Note that even if you have a torch with a tiny flame, such as one that uses butane gas, the hotter, more localized flame can melt aluminum alloys in a heartbeat. Some gunsmiths advocate putting a drop of solt solder on the screw head to better conduct heat to the threads, but I've never needed to resort to that. My soldering gun is a Weller.
    Last edited: Nov 19, 2004
  6. Woodsman22

    Woodsman22 New Member

    Nov 17, 2004
    Thanks for the tip. I've got a soldering iron somewhere in my stack of stuff in the basement and I'll try that first. Incidentally, about 10 years or so ago I would have cursed Browning for making the gun's frame out of aluminum alloy. but now that I have arthritis in both of my shoulder joints, I no longer feel that way. Actually, this pistol has THE MOST comfortable feeling grip I've ever handled on any pistol (that includes my 3rd series Woodsman 22) and it is not a "pain in the shoulder" to hold the pistol at arms length for a reasonable period of time. )As I've said above, it is a Buckmark Challenge model, and the grip is different from the other Buckmark pistols, in case anyone is interested. Thanks again, fellas.
  7. Pistolsmith

    Pistolsmith New Member

    Feb 14, 2004
    Woodsman. two Aleve tablets in the morning will help on the days you go to the range. I couldn't shoot without it.
  8. stash247

    stash247 New Member

    Oct 18, 2003
    Central Texas
    Cyanoaclylate, as in locktite, et al, goes to he** at about 340 degrees F.
    A heat gun, available thru harbor freight for about $12,US, will do that, and do no other damage.
    Hope this helps....
  9. Pistolsmith

    Pistolsmith New Member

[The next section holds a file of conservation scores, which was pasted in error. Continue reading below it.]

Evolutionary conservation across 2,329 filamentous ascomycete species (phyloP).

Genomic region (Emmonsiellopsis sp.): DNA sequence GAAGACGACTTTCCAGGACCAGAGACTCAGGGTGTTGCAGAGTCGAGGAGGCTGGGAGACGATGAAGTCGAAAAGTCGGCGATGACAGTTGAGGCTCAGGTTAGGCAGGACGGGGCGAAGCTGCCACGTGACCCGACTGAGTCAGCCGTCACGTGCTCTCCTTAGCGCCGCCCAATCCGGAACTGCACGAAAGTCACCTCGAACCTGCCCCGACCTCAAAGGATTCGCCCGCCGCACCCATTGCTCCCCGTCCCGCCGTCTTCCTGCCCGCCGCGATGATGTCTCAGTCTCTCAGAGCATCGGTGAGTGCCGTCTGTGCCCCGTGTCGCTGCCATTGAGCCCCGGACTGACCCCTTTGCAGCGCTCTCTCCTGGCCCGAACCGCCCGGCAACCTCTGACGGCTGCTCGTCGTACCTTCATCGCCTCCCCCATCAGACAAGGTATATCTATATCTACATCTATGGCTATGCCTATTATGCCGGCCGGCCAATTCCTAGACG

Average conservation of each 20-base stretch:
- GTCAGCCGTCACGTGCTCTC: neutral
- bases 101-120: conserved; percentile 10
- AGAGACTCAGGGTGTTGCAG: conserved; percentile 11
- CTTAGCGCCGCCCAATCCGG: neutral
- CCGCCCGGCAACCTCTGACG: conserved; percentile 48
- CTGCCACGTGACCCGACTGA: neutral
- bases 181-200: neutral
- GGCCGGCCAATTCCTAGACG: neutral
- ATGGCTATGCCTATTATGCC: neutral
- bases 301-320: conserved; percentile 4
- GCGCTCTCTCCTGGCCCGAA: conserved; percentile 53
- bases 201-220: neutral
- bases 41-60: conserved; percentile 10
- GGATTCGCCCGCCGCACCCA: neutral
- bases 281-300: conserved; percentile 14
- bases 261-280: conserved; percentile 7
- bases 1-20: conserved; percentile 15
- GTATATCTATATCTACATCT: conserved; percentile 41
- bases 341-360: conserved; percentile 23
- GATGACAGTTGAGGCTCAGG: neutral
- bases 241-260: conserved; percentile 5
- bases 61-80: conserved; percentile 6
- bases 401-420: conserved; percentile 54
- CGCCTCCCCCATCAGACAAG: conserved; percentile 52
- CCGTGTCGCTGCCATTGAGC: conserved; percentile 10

Feb 14, 2004
    Been there, done that. A heat gun doesn't work as fast as holding the gun under a heat lamp in the bathroom, although it may be a long run from the bathroom to the shop.
    A heat gun, or a heat lamp, warms up the major part of the surface you are aiming it toward; the object is to get localized heat directly to the screw threads in the shortest possible time by the shortest possible route.
    A gunsmith, writing to Brownell's newsletter, stated that spilling Coca Cola over a stuck screw would loosen it. (I've often wondered how much Jack Daniels he added to the Coke.)
    There are many ways to loosen a tight screw; many of them have been delineated above. I marvel that nobody mentioned setting the screw driver in the slot and pounding the handle with a hammer. (That was once advocated in a GUNsport article by a writer named Les Bowman.) He also mentioned that he "set" his scope ring screws that way. I never saw his rifles, so I just can't comment, but my imagination flashes ugly pictures of tortured screw heads and deep, slurring cuts on the rings and bases.
  10. rmrdaddy

    rmrdaddy New Member

    Feb 22, 2003
    southern NJ
    I hate to beat a dead horse, so I won't. ;)

    If you are trying to take off the barrel in order to effectively clean it, why not clean it another way. I use an Otis cleaning kit, and have used it with much success on my fathers Buckmark .22 pistol. The Otis sytem is specifically designed for military and police applications in mind, but is a breech-to-muzzle cleaning kit, and the particluar one I have cleans ALL my guns, .45, 9MM, 12GA, and the aforementioned .22. It comes in a neat little round zippered nylon pack, you can wear it on your belt, ALICE pack, or toss it in your range bag. Best $25? bucks I ever spent! The Daddy :)
  11. TRAP55

    TRAP55 Active Member

    All that headache for a screw? Use a hoppes boresnake!
  12. searcher5

    searcher5 New Member

    Apr 14, 2004
    S.E. Kansas
    Haven't tried it, but I wonder if heating the screwdriver up instead of the screw (and gun) might work.